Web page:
Keep in mind that there must be a strict hierarchy of elements. If the CTA button is connected with the purchase – it must look one way. If it presents some additional information – it must look different. If it is a special offer of sorts – there must be yet another design. Customers must instantly differentiate where is what and how urgent it may be.

If done right, CTA will serve as a shorthand for the customer. It will map out the customer experience and thus raise the conversion rates significantly.

Search Bar

There is a reason why search bars look like white bars with a looking glass in the corner and situated at the prominent spot of the top center of the page. They are easier to spot that way. And you are interested in people being able to search for specific kinds of products on your eCommerce Marketplace.

Why so? It is obvious if a person looks for something specific, it means that person has an intention to buy it. And you can’t deny this opportunity.

Aside from a prominent position on the page, the search bar needs to recognizable as such. Aesthetic-wise, it means it should be contrasting with the rest of the page.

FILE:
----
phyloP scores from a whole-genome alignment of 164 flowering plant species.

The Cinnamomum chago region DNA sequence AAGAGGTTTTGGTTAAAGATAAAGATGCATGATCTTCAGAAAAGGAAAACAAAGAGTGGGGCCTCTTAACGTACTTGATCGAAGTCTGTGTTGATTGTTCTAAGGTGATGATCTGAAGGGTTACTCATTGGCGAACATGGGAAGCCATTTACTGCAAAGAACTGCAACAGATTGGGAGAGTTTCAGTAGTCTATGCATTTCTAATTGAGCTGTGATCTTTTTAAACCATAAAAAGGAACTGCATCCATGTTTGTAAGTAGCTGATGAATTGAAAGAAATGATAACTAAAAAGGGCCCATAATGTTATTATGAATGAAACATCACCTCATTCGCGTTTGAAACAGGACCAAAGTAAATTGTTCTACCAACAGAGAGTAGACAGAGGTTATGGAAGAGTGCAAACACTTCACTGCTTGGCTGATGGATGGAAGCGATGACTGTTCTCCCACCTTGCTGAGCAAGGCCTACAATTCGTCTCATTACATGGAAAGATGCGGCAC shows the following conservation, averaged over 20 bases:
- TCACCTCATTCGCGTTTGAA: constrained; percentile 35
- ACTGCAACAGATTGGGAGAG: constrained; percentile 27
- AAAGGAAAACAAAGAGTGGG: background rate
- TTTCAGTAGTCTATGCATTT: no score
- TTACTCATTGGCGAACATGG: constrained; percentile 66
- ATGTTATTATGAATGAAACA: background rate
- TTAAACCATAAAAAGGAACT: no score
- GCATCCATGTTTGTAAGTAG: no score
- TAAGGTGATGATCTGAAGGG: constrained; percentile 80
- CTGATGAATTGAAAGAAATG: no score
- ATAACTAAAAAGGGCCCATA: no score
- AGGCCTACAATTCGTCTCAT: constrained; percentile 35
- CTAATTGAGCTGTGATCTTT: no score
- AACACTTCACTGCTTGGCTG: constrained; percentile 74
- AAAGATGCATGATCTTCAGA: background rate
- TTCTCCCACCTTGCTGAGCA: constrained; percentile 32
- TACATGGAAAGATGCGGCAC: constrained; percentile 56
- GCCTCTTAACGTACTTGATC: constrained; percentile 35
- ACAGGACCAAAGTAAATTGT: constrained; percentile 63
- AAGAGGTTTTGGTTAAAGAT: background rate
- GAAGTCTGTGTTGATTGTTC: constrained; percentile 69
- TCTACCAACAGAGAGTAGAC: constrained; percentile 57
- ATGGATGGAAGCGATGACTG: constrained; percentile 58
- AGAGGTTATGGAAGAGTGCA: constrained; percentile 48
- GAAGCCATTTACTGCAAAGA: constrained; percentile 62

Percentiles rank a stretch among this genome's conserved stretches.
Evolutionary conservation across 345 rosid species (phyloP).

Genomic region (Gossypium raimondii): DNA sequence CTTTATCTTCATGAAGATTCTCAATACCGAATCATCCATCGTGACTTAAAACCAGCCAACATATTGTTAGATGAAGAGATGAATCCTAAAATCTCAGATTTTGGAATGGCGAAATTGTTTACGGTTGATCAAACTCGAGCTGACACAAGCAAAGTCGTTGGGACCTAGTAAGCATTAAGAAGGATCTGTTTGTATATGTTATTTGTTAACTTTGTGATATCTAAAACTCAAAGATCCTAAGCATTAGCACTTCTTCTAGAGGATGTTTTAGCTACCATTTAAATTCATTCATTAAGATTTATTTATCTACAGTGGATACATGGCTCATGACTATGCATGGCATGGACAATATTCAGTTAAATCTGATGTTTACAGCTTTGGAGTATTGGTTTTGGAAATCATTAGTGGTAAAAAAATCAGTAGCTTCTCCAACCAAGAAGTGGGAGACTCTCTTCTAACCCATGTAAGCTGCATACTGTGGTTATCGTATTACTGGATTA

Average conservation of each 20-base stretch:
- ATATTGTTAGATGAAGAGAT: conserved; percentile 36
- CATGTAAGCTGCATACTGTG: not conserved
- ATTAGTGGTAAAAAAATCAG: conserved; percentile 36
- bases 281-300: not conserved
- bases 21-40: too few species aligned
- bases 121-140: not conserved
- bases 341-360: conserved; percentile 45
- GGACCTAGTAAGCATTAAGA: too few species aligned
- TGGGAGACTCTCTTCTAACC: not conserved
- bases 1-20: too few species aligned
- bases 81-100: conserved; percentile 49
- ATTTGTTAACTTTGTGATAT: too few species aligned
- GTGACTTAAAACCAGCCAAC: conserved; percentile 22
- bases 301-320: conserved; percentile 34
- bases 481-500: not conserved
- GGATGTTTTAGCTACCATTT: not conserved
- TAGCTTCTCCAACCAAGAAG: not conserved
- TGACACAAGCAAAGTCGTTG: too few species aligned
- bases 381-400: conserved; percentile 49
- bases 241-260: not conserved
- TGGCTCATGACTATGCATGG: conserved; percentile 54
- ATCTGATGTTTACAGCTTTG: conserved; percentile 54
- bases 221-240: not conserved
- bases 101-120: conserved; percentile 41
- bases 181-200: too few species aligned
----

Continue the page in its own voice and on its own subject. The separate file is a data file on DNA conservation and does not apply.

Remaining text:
Also, don’t forget to add customization for the search request. That might help to narrow the scope of the search results thus make the process of spotting the right product easier.

The Checkout Screen

The checkout page is the nexus point of the entire site. It is where all the action happens and because of that, it is important to make it as effective and possible. How? By turning it into an engaging, instantly accessible, and streamlined process.

There are two options – fit everything into one page or break it down into a journey over several pages.

Let’s look at the pros and cons for both.

A major advantage of one-page checkout is that everything is here at once. It is faster to load that way. That’s about it with the advantages.